Konami will reuse the original voice lines for Metal Gear Solid Delta: Snake Eater

Why does it feel like Konami isn't taking the remake of arguably its best game ever as seriously as it should?

Metal Gear Solid Delta: Snake Eater is starting to feel like a lazy attempt to cash in on the legacy of the franchise.

Konami's been making headlines lately, but the latest reason has sparked intense discussion: the remake of the iconic Metal Gear Solid 3: Snake Eater, now officially named Metal Gear Solid Delta: Snake Eater.

The initial announcement went viral almost immediately as it went online, as you'd expect with the revelation of arguably the best Hideo Kojima game of all time. However, the stuff that we've found out in recent days hasn't exactly gone well over fans. Instead of re-recording the dialogue as we've seen in high-profile game remakes like Final Fantasy VII Remake and Resident Evil 4, Delta will use the original voice clips - intact and untouched.

Tommy Williams, Konami's head of communications for the Americas, confirmed this with The Verge.

Fans can't agree whether this is good or bad. Some expressed their excitement at the nostalgic experience, citing concerns about repeating the issue with the remake of Resident Evil 4 and the new voice actress for Ada Wong. Others, however, are discontent that Konami isn't bothering to reinterpret the voice lines for audiences. Not to mention, this marks a missed opportunity for the original voice cast to get paid more.

So, basically, we'll still be hearing David Hayter as Snake but the lines will be recorded nearly two decades ago.

Metal Gear Solid Delta: Snake Eater might be the last of Konami's remake attempts for Metal Gear if fans don't like the direction it's taking.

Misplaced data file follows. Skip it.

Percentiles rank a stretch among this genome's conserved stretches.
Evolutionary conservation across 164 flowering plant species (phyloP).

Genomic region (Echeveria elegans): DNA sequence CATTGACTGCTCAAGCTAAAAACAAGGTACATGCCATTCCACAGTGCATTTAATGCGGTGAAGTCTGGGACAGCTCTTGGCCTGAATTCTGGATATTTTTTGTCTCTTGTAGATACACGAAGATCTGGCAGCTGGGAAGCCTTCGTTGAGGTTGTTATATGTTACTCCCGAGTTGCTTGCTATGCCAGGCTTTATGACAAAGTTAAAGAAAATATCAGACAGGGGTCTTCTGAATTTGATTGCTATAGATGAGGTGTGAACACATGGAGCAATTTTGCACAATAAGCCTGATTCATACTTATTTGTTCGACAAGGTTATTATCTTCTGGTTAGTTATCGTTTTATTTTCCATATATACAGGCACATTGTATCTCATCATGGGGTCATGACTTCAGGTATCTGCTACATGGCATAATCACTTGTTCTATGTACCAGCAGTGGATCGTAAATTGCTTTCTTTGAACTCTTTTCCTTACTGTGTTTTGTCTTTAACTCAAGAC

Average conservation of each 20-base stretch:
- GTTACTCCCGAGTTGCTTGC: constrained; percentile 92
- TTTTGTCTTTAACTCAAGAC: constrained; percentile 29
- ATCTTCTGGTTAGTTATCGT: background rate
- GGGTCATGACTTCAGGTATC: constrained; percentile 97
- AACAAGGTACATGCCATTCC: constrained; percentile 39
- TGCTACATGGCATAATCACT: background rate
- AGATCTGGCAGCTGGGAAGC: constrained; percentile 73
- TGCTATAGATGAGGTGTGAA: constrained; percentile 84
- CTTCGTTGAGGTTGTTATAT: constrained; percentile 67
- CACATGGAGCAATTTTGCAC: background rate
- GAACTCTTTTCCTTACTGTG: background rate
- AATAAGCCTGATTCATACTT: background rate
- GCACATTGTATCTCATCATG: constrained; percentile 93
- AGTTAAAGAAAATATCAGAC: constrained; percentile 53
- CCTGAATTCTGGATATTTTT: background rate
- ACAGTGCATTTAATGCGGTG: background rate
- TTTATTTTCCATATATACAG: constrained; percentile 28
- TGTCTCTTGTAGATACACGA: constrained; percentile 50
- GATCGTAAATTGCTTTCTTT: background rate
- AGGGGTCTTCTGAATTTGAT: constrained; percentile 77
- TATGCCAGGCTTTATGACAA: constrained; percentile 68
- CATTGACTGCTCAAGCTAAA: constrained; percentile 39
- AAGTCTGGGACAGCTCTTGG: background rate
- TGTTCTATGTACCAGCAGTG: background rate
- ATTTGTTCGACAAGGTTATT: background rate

Maybe this explains why Hayter "agreed" to return to Metal Gear after Hideo Kojima replaced him in Metal Gear Solid V: Ground Zeroes and Metal Gear Solid V: The Phantom Pain. Technically, Hayter isn't back and re-engaging with the franchise - only his voice from many years ago is coming back.

What's more interesting is the decades-long mystery surrounding the unidentified voice actor behind Eva. Her identity isn't public information yet. It'll be interesting to see how the remake will handle this.

Fans are now describing the remake as more of a remaster. Make no mistake, the 2004 game's voice tracks were amazing. But, can we really expect the 20-year-old voice files to hold up and deliver a modern-day gaming experience? Is this a confirmation that the remake won't make any changes to the original at all?

Metal Gear Solid Delta: Snake Eater is under a ton of pressure from Metal Gear's very vocal fan base.

The way that Konami has phrased details about the MGS3 Remake implies that it's more like The Last of Us Part 1 than, let's say, Resident Evil 2, 3, and/or 4.

Konami reasons that the name proves this deliberate choice. The term Delta means "change" or "difference" with virtually zero changes to the structure. This explains why the logic behind the approach to the voice acting for the remake.

Konami hasn't confirmed when Metal Gear Solid Delta: Snake Eater is coming out but we do know that it will be coming to the PlayStation 5 and the Xbox Series S/X as well as the PC.

With so many burning questions and debates, one thing is clear: the gaming world is keeping a close eye on this remake.

Konami promises that it's a "faithful recreation of the original story and game design," with updated visuals and "immersive sound." But, as Capcom proved with its recent set of remakes, most especially with Resident Evil 4, you can stay true to the vision of the original game while making changes to create a more updated, modern, and arguably better product.

Maybe Konami plans on using AI to improve the quality of the existing dialogue from the original game.

We'll find out more about Konami's plans for Metal Gear Solid Delta: Snake Eater soon enough. In the meantime, fans can enjoy Metal Gear Solid: Master Collection as early as later this year.

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Ray Ampoloquio

Ray Ampoloquio // Articles: 5847

Ray is a lifelong gamer with a nose for keeping up with the latest news in and out of the gaming industry. When he's not reading, writing, editing, and playing video games, he builds and repairs computers in his spare time. You can find Ray on Twitter and LinkedIn.
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